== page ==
The Post (2017)

It’s Oscar season, which can mean only one thing…it’s time to feel bad about the number of films you haven’t seen. Time to look over the list of the best films made last year and realised how many you haven’t seen. If you’re British you’ve got a pretty good excuse, what with some of them not being released over here until February, which makes it hard to judge whether they’re worthy. Americans can sit there and be like “I know what that’s like as I saw that months ago, and it was deeply flawed”, whereas if you’re over here you’re dependent on either basing it entirely on other reviews or watching them illegally. Or just do neither and not mention them.

The Post was nominated for both Best Picture, and Best Actress (for Meryl Streep, obviously, who is seemingly allergic to not giving award-winning performances). It’s a weird dichotomy for me to say this but I both agree and don’t agree with them. It’s a weird realisation when you notice there’s a difference between award-winning films and films you love. Horrors and comedies for example never do well come award season, yet people love them. The Post was a very well made film, but I will find it very odd if someone says it’s their favourite film of the year. Essentially I appreciated it more than I liked it.

Maybe part of that reason is that it’s harder for British people to be invested in a journalism story than it is for Americans. American newspapers have a much more dignified history than British ones. The history of American newspapers are things like Watergate, Bloomingdale Asylum, The Color Of Money, and investigating the Catholic church sexual abuse scandal. They’re good things to have movies about, things that make you proud of the industry. What’s the British equivalent? Hillsborough, hacking voicemails of murdered schoolgirls, saying it’s impossible for straight people to get AIDs, saying MMR causes autism, and supporting the Nazi’s during World War 2, saying the Jews were all lying for attention. Don’t exactly have the same level of nobility to them. So it’s hard for us to feel that same sense of pride in journalism.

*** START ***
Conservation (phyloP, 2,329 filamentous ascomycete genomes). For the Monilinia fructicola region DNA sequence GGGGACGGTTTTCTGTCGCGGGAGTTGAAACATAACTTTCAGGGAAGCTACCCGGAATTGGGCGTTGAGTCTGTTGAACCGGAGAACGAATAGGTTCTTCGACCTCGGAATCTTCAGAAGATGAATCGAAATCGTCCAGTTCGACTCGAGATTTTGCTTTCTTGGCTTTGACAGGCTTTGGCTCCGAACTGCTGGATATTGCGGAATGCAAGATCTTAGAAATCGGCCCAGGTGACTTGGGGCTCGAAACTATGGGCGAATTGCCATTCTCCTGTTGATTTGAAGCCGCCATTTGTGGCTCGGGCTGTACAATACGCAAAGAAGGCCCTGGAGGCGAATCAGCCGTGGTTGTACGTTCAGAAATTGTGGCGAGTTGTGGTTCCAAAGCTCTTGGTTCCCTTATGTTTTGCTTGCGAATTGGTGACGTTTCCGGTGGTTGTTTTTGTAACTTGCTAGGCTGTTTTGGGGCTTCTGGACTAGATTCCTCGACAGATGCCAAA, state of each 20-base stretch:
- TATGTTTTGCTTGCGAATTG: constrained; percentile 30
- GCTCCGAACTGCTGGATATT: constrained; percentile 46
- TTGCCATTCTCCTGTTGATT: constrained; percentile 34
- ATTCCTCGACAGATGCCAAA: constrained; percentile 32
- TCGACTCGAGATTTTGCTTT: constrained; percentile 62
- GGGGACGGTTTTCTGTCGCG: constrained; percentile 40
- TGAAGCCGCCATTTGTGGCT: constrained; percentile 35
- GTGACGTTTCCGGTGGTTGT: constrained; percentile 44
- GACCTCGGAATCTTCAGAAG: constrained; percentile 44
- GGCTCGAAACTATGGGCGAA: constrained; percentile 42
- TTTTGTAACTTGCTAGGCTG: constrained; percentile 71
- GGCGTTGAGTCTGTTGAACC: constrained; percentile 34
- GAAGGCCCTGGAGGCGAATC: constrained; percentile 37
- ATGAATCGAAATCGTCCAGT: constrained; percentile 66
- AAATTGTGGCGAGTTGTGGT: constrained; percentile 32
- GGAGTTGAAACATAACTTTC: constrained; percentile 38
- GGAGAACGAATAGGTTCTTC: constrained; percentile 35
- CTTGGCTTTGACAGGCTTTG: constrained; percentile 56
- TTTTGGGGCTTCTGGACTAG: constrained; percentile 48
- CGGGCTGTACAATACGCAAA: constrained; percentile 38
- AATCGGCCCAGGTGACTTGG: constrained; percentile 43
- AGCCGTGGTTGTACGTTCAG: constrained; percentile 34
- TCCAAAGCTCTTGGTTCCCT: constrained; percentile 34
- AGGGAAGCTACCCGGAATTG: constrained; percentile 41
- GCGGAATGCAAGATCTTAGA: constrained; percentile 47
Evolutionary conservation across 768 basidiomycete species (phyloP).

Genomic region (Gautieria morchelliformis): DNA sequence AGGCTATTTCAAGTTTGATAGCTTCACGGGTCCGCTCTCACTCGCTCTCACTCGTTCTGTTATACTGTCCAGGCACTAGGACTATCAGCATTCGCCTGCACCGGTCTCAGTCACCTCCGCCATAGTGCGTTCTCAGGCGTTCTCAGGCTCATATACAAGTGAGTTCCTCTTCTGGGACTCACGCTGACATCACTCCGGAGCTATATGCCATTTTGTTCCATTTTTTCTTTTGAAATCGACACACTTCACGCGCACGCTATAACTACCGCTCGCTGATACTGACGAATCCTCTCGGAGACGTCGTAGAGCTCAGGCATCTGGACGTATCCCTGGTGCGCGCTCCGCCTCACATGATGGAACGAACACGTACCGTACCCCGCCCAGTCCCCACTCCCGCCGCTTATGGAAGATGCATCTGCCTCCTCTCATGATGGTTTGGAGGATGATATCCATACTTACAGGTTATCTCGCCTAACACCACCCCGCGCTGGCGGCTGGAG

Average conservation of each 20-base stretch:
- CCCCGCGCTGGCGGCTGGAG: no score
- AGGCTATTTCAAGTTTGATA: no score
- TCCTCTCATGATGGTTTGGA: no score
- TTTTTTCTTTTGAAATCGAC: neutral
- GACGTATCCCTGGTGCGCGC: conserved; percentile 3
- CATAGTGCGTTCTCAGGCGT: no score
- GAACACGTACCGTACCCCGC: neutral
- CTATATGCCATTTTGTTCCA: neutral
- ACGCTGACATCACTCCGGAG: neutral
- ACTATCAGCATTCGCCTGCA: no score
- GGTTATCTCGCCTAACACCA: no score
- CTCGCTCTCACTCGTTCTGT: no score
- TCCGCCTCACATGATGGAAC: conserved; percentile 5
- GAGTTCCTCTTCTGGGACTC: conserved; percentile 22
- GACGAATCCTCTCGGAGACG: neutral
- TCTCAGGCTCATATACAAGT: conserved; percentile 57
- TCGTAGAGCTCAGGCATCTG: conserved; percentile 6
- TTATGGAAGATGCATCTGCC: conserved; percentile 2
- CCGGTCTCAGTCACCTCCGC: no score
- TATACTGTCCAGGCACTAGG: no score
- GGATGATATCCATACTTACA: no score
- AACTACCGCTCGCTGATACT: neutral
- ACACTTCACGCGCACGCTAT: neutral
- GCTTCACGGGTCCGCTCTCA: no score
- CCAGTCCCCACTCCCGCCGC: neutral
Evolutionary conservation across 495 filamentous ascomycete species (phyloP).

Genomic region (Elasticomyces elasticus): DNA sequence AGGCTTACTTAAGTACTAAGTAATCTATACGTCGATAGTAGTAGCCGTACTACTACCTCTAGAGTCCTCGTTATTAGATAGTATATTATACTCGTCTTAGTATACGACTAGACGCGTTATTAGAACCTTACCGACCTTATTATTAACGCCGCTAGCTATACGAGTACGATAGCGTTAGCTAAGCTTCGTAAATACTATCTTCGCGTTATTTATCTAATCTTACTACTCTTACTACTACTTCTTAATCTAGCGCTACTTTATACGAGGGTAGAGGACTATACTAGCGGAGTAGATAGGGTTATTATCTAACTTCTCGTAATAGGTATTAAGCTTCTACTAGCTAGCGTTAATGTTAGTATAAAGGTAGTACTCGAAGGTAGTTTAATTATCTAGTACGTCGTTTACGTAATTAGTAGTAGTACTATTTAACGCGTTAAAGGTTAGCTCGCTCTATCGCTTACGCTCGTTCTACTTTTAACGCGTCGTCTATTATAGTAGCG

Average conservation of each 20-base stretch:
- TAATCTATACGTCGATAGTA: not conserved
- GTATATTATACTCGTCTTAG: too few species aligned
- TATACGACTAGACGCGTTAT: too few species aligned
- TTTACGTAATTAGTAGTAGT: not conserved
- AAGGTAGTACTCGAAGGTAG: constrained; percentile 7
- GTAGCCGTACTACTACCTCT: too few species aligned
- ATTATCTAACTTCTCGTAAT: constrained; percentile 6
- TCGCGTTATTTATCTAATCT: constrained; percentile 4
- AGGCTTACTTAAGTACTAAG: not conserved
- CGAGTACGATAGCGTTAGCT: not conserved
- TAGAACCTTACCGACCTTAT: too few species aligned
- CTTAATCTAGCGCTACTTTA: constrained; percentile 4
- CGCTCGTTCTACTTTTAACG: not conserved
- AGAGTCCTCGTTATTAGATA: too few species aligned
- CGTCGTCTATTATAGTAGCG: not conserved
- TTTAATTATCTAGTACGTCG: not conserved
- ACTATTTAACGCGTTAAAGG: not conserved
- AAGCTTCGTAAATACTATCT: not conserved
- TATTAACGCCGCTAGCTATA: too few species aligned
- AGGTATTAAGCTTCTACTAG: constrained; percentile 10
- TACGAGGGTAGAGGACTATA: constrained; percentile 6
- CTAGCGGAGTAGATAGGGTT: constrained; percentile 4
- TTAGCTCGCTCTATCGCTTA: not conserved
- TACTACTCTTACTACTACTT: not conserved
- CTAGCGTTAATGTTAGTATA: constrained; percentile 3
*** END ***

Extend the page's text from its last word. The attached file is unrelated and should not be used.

That’s enough about the circumstances, the film itself? It knows it wants to do and it does that well. It builds up to the “Meryl Streep moment” well. You know, that moment which happens in a lot of films lately, where she seems kind of meek and timid but then is like “no, I’m right and you’re going to do what I say because I’m Meryl Streep”. There’s a moment where everyone is locked in a room and panicking to get through a massive document before the print deadline, meanwhile they’re still debating whether they’re going to print it at all as it runs the risk of them being taken to court. It’s incredibly tense and nerve-wracking, and just all-around brilliant. If the entire film was like that I’d have loved it, but sadly the rest of the film couldn’t really match up to that one scene. It is an oddly relevant film for these times. A film about the president attempting to censor the media, a few years ago that would have seemed only slightly relevant, now it seems so relevant it’s almost scary how history is repeating itself (although this led to Nixon being impeached and shamed, so fingers crossed).

I knew nothing about the situation going into this film, I didn’t even know what the film was about due to cinemas not showing any trailers for this for some reason. The film should be commended for making a rather complicated situation simplistic enough for the audience to understand. You don’t sit there thinking “but what’s going on?” and feeling the need to check the internet mid-film to see what’s going on. Which is good, as if you check the internet whilst in the cinema you’re an asshole.

And that’s how I’m ending this review.

Oh wait, no, I’ll end it with this. Boss Baby is an Academy Award nominated film. 2018 Is weird.

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